After Olive Penderghast (Emma Stone) lies about losing her virginity on an imaginary date in order to avoid spending the weekend at her friend’s parents house the usually unnoticed teen suddenly finds herself very much the centre of attention among the High School community. As the lie quickly spreads, so it grows on the rumour mill, with Olive embracing her new found popularity and notoriety, increasing her bank balance along the way due to some dubious deeds of assistance for some of the less popular male students at the school.
Stone excels in the lead role, delivering the snappy dialogue and witty put downs with just the right amount of boredom laced into her clear intellect and draws favourable comparisons to Juno, lead character in Diablo Cody’s film of the same name. Like Juno, Olive is knowingly smart and opinionated, her strength drawn from her verbosity and apparent disdain for much of the world in which she inhabits. Like Juno, Easy A also delivers an intelligent skewering of the traditional moral codes that govern the High School genre. Where Cody’s movie dealt head-on and indeed heroically with teen pregnancy so Easy A looks at the varying attitudes to sex and the boundaries, obsessions and hypocrisies associated to it.
Thematically the film plays upon wider issues, albeit never losing its sense of humour and fun. Central to this is the notion of ostracism and the way gossip spreads with a salacious glee in this era of Facebook and Twitter – one of the smarter observations in the film coming from Thomas Hayden Church’s teacher Mr Griffiths who queries the younger generations need to divulge their every thought. The way the masses revel in the rumour-mongering, simultaneously delighting and passing scornful judgement on the hapless subject.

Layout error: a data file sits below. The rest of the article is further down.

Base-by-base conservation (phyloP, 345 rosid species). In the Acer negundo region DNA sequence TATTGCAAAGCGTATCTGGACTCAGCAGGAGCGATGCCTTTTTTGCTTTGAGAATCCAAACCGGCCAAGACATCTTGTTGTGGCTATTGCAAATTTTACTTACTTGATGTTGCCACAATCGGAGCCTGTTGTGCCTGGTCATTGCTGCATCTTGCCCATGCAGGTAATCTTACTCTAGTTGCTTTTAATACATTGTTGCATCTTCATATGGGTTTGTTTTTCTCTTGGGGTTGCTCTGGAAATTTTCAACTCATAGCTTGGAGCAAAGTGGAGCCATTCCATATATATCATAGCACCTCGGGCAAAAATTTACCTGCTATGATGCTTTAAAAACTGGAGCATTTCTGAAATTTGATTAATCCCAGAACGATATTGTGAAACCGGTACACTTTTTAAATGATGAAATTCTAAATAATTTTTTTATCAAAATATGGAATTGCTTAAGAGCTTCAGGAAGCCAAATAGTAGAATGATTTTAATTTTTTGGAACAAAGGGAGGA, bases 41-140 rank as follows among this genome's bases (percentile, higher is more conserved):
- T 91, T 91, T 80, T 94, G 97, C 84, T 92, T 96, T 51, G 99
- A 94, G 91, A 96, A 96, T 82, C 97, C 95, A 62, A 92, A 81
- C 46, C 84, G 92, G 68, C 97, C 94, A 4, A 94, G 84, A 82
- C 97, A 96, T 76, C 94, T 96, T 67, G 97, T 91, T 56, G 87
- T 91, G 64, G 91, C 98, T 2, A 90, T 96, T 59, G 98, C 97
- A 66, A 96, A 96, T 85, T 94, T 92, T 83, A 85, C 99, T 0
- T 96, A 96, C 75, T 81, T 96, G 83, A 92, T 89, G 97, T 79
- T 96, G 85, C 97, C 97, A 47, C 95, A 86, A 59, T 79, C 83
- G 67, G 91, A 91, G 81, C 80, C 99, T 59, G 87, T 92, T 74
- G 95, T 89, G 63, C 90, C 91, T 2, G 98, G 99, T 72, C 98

Drawing upon the themes of its source material (The Scarlet Letter) the film is scornful of its fundamental Christian judges, the little collective of Christian right students portrayed as comic villains in the role of pious persecutors with just a whiff of hypocrisy thrown in – a nod perhaps to the notion that society remains bound to the same puritanical mores of Hawthorne’s world. It’s interesting to note that moral barometer seems set by the loving, fiercely liberal Penderghast parents played to wonderful comic effect by Patricia Clarkson and the always brilliant Stanley Tucci.
At its heart though this is a classic High School genre movie. All the elements are there – the standard cliques, jocks, bitchy girls, cool kids, loners, nerds and the gay friend. However, rarely do we feel any great descent into cliché and when we do then Olive is there to point it out for us – as though she’s the real person among the fictionalised world, there to provide knowing nods and winks to the camera; to let us know she’s in on the joke. In fact the whole film is told with a less than subtle breaking of the fourth wall, played through the device of having Olive speak to the camera as though broadcasting a webcam stream.
Olive tells us how much she pines for her life to be like a John Hughes movie and the reality, of course, is that it is. If its moral conscience and issues are reflective of a 21st Century world then its heart remains firmly in the 80’s. With fine cameos from Tucci, Church, Lisa Kudrow and a hammed up to the max Malcolm McDowell as the head, Easy A provides a smart, witty 90 minutes worth of intelligent comedy that never falls into sentiment or moralising despite the content and, given the overload of drab post-American Pie movies of the past decade this is a High School film that not only draws influence from the iconic Hughes movies of the 80 but deserves to talked about in a similar vein.